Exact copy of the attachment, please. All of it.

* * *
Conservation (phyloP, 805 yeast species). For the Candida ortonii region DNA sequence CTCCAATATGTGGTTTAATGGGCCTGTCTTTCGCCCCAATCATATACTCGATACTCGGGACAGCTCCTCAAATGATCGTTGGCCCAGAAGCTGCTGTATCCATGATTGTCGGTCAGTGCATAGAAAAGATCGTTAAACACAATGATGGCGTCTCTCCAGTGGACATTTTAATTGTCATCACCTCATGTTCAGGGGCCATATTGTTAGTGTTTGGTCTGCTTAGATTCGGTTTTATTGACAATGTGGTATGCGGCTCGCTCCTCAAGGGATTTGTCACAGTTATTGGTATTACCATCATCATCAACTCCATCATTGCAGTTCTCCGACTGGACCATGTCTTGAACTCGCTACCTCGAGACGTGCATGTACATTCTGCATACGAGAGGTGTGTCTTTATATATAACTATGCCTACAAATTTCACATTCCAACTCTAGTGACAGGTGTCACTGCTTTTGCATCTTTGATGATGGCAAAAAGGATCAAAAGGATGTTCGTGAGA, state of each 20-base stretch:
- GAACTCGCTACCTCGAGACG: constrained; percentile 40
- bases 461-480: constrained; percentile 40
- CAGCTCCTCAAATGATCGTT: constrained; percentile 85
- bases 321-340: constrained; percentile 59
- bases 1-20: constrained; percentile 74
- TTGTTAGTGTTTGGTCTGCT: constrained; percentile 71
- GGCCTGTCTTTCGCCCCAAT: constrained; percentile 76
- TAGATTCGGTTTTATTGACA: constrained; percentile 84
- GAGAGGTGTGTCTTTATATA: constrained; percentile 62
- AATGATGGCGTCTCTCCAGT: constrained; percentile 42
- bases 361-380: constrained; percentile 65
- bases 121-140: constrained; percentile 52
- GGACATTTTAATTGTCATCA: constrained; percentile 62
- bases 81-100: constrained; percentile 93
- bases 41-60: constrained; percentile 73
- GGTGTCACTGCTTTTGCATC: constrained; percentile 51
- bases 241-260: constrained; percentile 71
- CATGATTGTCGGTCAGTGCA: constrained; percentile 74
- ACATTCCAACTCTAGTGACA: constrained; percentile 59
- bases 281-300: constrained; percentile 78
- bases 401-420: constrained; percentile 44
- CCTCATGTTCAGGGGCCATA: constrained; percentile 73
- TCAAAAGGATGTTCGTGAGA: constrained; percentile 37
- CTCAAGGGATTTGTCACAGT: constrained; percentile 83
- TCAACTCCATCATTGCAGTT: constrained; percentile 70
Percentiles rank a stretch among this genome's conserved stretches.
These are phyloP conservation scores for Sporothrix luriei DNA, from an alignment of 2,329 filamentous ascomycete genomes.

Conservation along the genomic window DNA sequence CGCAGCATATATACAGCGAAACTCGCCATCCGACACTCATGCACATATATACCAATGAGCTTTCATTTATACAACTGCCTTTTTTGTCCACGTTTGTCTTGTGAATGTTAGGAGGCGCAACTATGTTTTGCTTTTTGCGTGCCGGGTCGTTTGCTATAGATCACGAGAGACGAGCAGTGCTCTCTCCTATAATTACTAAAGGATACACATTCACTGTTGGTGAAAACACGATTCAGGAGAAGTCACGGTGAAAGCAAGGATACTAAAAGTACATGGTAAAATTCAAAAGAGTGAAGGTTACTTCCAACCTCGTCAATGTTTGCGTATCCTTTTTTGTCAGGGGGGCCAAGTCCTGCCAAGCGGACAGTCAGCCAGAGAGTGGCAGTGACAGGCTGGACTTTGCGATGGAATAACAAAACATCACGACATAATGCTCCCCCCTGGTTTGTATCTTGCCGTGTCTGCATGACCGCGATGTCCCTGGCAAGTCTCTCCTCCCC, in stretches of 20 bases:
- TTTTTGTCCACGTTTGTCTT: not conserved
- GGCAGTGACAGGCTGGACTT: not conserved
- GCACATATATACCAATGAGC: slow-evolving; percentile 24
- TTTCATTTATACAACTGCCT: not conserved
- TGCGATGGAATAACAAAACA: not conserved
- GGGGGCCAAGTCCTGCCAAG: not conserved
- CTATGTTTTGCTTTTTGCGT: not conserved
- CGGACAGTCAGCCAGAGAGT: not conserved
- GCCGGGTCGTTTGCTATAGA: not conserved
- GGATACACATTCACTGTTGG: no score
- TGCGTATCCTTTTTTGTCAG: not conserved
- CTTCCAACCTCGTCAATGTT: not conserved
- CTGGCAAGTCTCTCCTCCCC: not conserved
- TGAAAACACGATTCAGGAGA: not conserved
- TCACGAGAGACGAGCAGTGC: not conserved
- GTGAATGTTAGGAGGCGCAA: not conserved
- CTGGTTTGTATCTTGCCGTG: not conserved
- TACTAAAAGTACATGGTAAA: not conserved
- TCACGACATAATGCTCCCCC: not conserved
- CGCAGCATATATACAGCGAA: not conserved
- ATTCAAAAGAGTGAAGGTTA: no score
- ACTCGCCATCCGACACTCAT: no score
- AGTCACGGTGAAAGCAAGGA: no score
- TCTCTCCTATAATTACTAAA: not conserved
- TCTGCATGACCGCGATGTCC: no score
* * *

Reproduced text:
Conservation (phyloP, 805 yeast species). For the Candida ortonii region DNA sequence CTCCAATATGTGGTTTAATGGGCCTGTCTTTCGCCCCAATCATATACTCGATACTCGGGACAGCTCCTCAAATGATCGTTGGCCCAGAAGCTGCTGTATCCATGATTGTCGGTCAGTGCATAGAAAAGATCGTTAAACACAATGATGGCGTCTCTCCAGTGGACATTTTAATTGTCATCACCTCATGTTCAGGGGCCATATTGTTAGTGTTTGGTCTGCTTAGATTCGGTTTTATTGACAATGTGGTATGCGGCTCGCTCCTCAAGGGATTTGTCACAGTTATTGGTATTACCATCATCATCAACTCCATCATTGCAGTTCTCCGACTGGACCATGTCTTGAACTCGCTACCTCGAGACGTGCATGTACATTCTGCATACGAGAGGTGTGTCTTTATATATAACTATGCCTACAAATTTCACATTCCAACTCTAGTGACAGGTGTCACTGCTTTTGCATCTTTGATGATGGCAAAAAGGATCAAAAGGATGTTCGTGAGA, state of each 20-base stretch:
- GAACTCGCTACCTCGAGACG: constrained; percentile 40
- bases 461-480: constrained; percentile 40
- CAGCTCCTCAAATGATCGTT: constrained; percentile 85
- bases 321-340: constrained; percentile 59
- bases 1-20: constrained; percentile 74
- TTGTTAGTGTTTGGTCTGCT: constrained; percentile 71
- GGCCTGTCTTTCGCCCCAAT: constrained; percentile 76
- TAGATTCGGTTTTATTGACA: constrained; percentile 84
- GAGAGGTGTGTCTTTATATA: constrained; percentile 62
- AATGATGGCGTCTCTCCAGT: constrained; percentile 42
- bases 361-380: constrained; percentile 65
- bases 121-140: constrained; percentile 52
- GGACATTTTAATTGTCATCA: constrained; percentile 62
- bases 81-100: constrained; percentile 93
- bases 41-60: constrained; percentile 73
- GGTGTCACTGCTTTTGCATC: constrained; percentile 51
- bases 241-260: constrained; percentile 71
- CATGATTGTCGGTCAGTGCA: constrained; percentile 74
- ACATTCCAACTCTAGTGACA: constrained; percentile 59
- bases 281-300: constrained; percentile 78
- bases 401-420: constrained; percentile 44
- CCTCATGTTCAGGGGCCATA: constrained; percentile 73
- TCAAAAGGATGTTCGTGAGA: constrained; percentile 37
- CTCAAGGGATTTGTCACAGT: constrained; percentile 83
- TCAACTCCATCATTGCAGTT: constrained; percentile 70
Percentiles rank a stretch among this genome's conserved stretches.
These are phyloP conservation scores for Sporothrix luriei DNA, from an alignment of 2,329 filamentous ascomycete genomes.

Conservation along the genomic window DNA sequence CGCAGCATATATACAGCGAAACTCGCCATCCGACACTCATGCACATATATACCAATGAGCTTTCATTTATACAACTGCCTTTTTTGTCCACGTTTGTCTTGTGAATGTTAGGAGGCGCAACTATGTTTTGCTTTTTGCGTGCCGGGTCGTTTGCTATAGATCACGAGAGACGAGCAGTGCTCTCTCCTATAATTACTAAAGGATACACATTCACTGTTGGTGAAAACACGATTCAGGAGAAGTCACGGTGAAAGCAAGGATACTAAAAGTACATGGTAAAATTCAAAAGAGTGAAGGTTACTTCCAACCTCGTCAATGTTTGCGTATCCTTTTTTGTCAGGGGGGCCAAGTCCTGCCAAGCGGACAGTCAGCCAGAGAGTGGCAGTGACAGGCTGGACTTTGCGATGGAATAACAAAACATCACGACATAATGCTCCCCCCTGGTTTGTATCTTGCCGTGTCTGCATGACCGCGATGTCCCTGGCAAGTCTCTCCTCCCC, in stretches of 20 bases:
- TTTTTGTCCACGTTTGTCTT: not conserved
- GGCAGTGACAGGCTGGACTT: not conserved
- GCACATATATACCAATGAGC: slow-evolving; percentile 24
- TTTCATTTATACAACTGCCT: not conserved
- TGCGATGGAATAACAAAACA: not conserved
- GGGGGCCAAGTCCTGCCAAG: not conserved
- CTATGTTTTGCTTTTTGCGT: not conserved
- CGGACAGTCAGCCAGAGAGT: not conserved
- GCCGGGTCGTTTGCTATAGA: not conserved
- GGATACACATTCACTGTTGG: no score
- TGCGTATCCTTTTTTGTCAG: not conserved
- CTTCCAACCTCGTCAATGTT: not conserved
- CTGGCAAGTCTCTCCTCCCC: not conserved
- TGAAAACACGATTCAGGAGA: not conserved
- TCACGAGAGACGAGCAGTGC: not conserved
- GTGAATGTTAGGAGGCGCAA: not conserved
- CTGGTTTGTATCTTGCCGTG: not conserved
- TACTAAAAGTACATGGTAAA: not conserved
- TCACGACATAATGCTCCCCC: not conserved
- CGCAGCATATATACAGCGAA: not conserved
- ATTCAAAAGAGTGAAGGTTA: no score
- ACTCGCCATCCGACACTCAT: no score
- AGTCACGGTGAAAGCAAGGA: no score
- TCTCTCCTATAATTACTAAA: not conserved
- TCTGCATGACCGCGATGTCC: no score